What is the relation between dielectric constant and hydrating tendency?

Could someone also explain both terms?

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    $\begingroup$ Completely different things... $\endgroup$ – Mithoron Feb 15 '16 at 12:47

What Mithoron commented is not actually true. They are related in a a few ways. First of all, I'll tell you about dielectric constant. The way I learned it, a dielectric constant is the ratio of the capacitance of a capacitor filled with a certain material (Let's say C), to the capacitance of the exact same capacitor in a vacuum (Lets call this D). The dielectric constant is just C/D (Traditionally, a C with a small 0 would replace D but I don't know how to type that). Hydration tendency is a little more complicated, but after researching it, it seems that it is the ability of a substance to make another substance more soluble. Water has a very high dielectric constant. If you look at water, the O-H bonds are polarized because they have a high electronegativity difference. This means that water has strong interactions with the ions of salts, creating hydration shells around them (This basically means the salt particles won't be attracted to each other as much). Stronger dipoles of water result in a greater dielectric constant, and a higher hydration tendency. I must admit though, this is a strange question. If you don't mind, you could you explain why you need it?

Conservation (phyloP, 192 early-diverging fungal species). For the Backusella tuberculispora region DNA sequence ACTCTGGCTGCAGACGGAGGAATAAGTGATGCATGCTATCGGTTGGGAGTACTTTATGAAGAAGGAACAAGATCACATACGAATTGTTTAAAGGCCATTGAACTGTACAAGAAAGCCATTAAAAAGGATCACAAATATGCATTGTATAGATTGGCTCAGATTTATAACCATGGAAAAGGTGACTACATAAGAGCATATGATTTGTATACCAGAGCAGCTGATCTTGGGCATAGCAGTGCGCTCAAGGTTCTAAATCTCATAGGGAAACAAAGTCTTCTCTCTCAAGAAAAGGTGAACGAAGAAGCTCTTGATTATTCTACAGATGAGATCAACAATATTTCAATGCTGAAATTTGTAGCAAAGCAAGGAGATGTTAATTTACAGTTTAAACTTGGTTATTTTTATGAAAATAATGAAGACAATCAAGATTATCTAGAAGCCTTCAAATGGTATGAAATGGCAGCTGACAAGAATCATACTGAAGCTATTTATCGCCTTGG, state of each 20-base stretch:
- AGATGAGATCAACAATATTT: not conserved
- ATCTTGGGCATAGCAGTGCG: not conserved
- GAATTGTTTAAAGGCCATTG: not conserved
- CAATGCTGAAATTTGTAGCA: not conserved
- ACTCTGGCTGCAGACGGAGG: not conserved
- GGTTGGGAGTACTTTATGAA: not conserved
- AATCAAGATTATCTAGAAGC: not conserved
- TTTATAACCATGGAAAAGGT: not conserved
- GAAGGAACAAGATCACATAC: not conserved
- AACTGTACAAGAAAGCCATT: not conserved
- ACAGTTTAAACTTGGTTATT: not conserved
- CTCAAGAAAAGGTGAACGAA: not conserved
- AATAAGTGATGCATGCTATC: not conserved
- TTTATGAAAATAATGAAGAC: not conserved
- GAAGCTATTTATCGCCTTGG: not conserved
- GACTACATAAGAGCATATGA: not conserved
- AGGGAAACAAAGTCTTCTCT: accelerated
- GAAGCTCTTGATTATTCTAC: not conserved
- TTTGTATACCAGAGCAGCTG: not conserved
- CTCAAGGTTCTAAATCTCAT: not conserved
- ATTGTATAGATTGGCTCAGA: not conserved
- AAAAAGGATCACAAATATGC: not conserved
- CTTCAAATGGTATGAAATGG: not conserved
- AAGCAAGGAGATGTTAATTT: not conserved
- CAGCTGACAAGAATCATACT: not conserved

• $\begingroup$ Thanks a tonne! I'm studying for my annuals so I kinda wanted to understand the terms involved :) $\endgroup$ – Vibha Feb 20 '16 at 9:43

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